Though it is still the youngest of the major web browsers (at less than two years old), Google Chrome continues to impress and in many ways outshine the older and more mature browsers.
Though it is still the youngest of the major web browsers (at less than two years old), Google Chrome continues to impress and in many ways outshine the older and more mature browsers.And with the release of Chrome 5, Google now adds stable release versions of the browser for the Mac and Linux, which should increase the reach and the appeal of the Google web browser.
It's hard to argue against the impact of Chrome. It's release two years ago reenergized the browser wars and its focus on speed and standards and its unique and innovative user interface have had an effect on every other browser (so much so that a recent demo of the next generation of Firefox looked surprisingly like Chrome).
The availability of stable release versions of Chrome for the Mac and Linux is probably the biggest news about this release. But the new version of Chrome does include a few welcome new features and capabilities for Windows users as well.
The most interesting new capabilities in Chrome 5 center around its improved support for the emerging HTML 5 standard. These capabilities increase functionality such as offline application support and geolocation capabilities, as well as better application UIs. For example, with the new capabilities it is now possible in Gmail to drag and drop files directly into the Gmail window in order to add them as attachments.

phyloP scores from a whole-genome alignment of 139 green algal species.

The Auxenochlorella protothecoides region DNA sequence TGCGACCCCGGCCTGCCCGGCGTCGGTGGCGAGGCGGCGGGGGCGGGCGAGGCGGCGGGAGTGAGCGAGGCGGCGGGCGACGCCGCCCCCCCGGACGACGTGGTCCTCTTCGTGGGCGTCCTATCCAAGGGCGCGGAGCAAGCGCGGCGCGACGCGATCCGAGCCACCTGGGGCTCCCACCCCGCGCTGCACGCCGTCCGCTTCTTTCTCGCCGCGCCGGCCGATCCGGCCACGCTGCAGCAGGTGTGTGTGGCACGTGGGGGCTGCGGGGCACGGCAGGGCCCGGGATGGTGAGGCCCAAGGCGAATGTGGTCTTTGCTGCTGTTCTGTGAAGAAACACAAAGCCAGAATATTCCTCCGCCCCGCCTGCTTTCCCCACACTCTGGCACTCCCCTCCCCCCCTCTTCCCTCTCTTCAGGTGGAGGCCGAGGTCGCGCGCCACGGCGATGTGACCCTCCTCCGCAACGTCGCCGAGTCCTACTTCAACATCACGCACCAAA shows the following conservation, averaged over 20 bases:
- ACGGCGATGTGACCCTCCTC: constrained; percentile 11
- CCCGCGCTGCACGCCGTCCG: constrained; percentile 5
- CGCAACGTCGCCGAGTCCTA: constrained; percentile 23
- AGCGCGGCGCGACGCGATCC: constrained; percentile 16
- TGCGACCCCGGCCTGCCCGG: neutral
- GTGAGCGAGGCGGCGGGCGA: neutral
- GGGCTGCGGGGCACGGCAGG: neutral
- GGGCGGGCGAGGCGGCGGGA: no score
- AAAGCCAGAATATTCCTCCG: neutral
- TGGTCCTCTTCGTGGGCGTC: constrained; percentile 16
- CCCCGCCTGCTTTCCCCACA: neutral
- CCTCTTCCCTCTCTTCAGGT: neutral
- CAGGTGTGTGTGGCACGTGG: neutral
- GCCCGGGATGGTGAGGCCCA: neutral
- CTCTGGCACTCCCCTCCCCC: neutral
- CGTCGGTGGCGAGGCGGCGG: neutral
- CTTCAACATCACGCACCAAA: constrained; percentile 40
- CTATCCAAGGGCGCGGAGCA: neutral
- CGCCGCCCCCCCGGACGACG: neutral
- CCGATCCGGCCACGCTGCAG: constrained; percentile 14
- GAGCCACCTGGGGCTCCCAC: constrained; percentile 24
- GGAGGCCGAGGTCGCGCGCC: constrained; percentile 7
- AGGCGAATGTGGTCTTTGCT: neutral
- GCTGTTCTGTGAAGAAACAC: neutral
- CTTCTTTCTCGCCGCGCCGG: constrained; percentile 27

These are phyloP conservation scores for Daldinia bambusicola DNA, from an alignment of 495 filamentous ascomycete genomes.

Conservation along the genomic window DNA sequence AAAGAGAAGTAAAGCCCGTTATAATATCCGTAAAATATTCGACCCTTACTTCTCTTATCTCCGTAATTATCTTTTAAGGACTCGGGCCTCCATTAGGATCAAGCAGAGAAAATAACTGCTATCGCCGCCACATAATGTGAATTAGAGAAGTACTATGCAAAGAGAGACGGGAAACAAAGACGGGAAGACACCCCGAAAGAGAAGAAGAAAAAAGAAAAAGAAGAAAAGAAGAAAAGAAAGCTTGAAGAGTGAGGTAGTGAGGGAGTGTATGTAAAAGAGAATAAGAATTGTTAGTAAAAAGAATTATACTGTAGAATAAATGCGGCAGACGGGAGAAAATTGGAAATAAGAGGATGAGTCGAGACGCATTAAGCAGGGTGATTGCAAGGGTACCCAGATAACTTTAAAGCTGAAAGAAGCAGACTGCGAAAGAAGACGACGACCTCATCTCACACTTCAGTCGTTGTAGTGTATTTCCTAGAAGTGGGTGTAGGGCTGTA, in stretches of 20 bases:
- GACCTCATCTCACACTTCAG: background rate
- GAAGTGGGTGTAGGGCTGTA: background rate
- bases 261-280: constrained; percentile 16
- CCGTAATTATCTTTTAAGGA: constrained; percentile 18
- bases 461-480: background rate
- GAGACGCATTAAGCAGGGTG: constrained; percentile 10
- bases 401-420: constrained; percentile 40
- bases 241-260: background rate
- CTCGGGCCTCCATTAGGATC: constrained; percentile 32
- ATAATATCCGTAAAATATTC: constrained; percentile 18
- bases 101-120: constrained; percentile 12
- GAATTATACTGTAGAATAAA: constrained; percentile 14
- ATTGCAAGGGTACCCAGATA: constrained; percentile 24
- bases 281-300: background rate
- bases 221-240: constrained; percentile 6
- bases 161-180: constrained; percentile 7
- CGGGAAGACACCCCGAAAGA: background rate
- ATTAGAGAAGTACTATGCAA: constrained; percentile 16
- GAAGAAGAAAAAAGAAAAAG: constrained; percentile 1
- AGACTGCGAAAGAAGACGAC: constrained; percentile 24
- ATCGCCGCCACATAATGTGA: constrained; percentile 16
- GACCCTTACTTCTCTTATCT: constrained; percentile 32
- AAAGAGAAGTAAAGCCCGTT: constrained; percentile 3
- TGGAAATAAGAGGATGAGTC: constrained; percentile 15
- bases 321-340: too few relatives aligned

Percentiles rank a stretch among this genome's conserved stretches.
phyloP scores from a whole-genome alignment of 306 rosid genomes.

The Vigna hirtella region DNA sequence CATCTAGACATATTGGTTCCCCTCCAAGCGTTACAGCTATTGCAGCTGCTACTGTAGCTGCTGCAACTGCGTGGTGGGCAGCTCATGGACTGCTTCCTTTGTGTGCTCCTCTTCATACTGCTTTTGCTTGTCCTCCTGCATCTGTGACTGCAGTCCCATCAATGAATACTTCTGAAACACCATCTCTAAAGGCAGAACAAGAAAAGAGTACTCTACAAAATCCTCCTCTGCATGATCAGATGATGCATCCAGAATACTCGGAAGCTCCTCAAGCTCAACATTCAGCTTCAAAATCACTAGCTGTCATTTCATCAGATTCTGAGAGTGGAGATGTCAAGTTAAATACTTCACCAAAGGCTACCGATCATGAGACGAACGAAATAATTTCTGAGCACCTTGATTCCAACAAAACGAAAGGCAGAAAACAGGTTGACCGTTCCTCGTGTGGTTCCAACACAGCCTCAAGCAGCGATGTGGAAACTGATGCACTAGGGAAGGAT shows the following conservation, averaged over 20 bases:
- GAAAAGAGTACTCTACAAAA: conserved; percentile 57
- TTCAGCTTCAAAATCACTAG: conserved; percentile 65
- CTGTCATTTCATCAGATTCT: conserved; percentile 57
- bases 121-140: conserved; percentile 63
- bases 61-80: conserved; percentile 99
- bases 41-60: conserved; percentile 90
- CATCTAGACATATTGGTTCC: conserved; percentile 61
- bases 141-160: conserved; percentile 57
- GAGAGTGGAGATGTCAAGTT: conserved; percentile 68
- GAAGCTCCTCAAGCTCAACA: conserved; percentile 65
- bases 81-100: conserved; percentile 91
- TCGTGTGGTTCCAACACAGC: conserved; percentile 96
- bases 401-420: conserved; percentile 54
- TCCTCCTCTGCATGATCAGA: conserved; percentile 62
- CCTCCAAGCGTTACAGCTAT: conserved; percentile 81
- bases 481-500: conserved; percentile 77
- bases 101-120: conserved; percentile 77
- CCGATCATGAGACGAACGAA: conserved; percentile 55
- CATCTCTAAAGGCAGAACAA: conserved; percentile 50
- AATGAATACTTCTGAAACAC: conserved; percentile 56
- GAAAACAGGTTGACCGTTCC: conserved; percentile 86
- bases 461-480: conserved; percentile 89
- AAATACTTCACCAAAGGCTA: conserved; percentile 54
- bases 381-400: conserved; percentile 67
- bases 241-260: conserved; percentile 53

Other new features include the ability to load and manage extensions while in Incognito mode (Chrome's private browsing mode) and the ability to synchronize all browser settings (not just bookmarks) with your Google account for use in Chrome browsers on other systems. And of course Chrome 5 continues Google's obsession with browser speed, as the browser shows a speed improvement over previous versions of the browser.
All in all Chrome continues to compare favorably to other browsers, including Firefox. Chrome loads much faster than Firefox and in many ways is easier to use. Firefox's biggest advantage remains its massive extensions community but Chrome is slowly catching up in this regard.
Still, whichever browser you prefer, be glad for the amount of choice and innovation that exists now. It wasn't that long ago that IE pretty much owned the browser market. In every way, the recent increase in browser competition has been a good thing for web innovation overall.
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